Accelerating or decelerating the pace that students move through curriculum. Students demonstrating a high level of competence can work through the curriculum at a faster pace. Students experiencing difficulties may need adjusted activities that allow for a slower pace in order to experience success.
Flexible grouping allows students to be appropriately challenged. As student performance will vary it is important to have students rotate between groups.
Tiered activities are a series of related tasks of varying complexity. All of these activities relate to essential understanding and key skills that students need to acquire. Activities are assigned as alternative ways of reaching the same goals taking into account individual student needs.
All students are encouraged to participate in extra-curricular activities such as after school Skills USA and Automotive Competition Club (CRLE).

Assessment Strategies:
Various assessment activities include journals, reading comprehension (automotive job sheets), Cornell notes, written auto work orders, tests, teacher & student evaluation of shop assignments and the Oregon Skill Sets Automotive assessment.
Career-related learning experiences (CRLEs):
  • Field trips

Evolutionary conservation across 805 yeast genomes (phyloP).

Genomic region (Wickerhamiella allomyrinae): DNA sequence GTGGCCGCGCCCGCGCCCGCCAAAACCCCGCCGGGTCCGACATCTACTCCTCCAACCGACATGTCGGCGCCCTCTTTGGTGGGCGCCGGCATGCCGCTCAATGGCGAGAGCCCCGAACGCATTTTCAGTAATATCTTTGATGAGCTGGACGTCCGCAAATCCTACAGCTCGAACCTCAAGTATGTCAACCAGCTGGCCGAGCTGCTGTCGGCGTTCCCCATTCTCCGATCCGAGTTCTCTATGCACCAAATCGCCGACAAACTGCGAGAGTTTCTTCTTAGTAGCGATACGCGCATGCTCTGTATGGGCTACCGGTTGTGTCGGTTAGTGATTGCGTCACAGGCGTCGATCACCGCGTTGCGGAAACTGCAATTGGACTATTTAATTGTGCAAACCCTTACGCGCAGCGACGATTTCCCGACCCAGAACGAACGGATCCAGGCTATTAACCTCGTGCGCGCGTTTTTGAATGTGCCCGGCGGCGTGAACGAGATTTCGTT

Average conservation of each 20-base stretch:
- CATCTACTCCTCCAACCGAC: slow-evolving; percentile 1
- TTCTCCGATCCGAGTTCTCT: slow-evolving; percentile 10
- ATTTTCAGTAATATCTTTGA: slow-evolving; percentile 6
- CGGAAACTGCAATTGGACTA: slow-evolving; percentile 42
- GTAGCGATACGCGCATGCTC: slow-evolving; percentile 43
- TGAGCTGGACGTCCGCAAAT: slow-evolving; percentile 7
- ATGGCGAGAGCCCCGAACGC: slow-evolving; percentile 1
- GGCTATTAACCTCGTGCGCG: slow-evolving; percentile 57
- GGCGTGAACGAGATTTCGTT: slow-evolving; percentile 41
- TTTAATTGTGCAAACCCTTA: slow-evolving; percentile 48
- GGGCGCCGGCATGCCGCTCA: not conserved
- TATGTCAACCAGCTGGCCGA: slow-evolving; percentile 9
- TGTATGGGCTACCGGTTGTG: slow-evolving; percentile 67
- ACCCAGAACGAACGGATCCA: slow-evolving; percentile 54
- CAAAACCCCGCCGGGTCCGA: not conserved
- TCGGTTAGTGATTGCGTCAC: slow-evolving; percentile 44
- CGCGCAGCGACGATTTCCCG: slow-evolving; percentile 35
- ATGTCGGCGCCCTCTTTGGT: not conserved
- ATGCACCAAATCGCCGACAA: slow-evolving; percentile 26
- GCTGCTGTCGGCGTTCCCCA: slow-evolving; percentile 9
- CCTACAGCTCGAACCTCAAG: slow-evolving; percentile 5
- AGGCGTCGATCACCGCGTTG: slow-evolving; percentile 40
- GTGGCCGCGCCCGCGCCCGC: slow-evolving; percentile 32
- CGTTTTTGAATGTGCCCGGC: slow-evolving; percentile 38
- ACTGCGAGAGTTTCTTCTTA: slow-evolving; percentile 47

• Guest speakers
  • Career Information System (CIS)
  • Project-based Learning
  • Service Learning
ODE Essential Skills and related Work Samples:
Assessment/evaluation/grading policy:
Assessment/evaluation/grading policy:
Students will be evaluated by completion of hands on worksheets (competency’s), tests and quizzes. Students will also be evaluated on their shop work including work habits, class participation, following class safety rules and shop cleanup. All work will be given a point value,points will be totaled at the end of quarter and grades determined as follows:100-90%=A 89-80%=B 79-70=%C 69-60%=D Below 60%=F
Behavioral expectations:
Comply with the uniform Benson High School Student Expectations/ Uniform Safety Code, School District 1 Student’s Rights and Responsibilities, and the Transportation Department Syllabus.
Safety issues and requirements:
Comply with the Benson High School Uniform Safety Code.

Approved by Jeandre Carbone on 9/10/2014.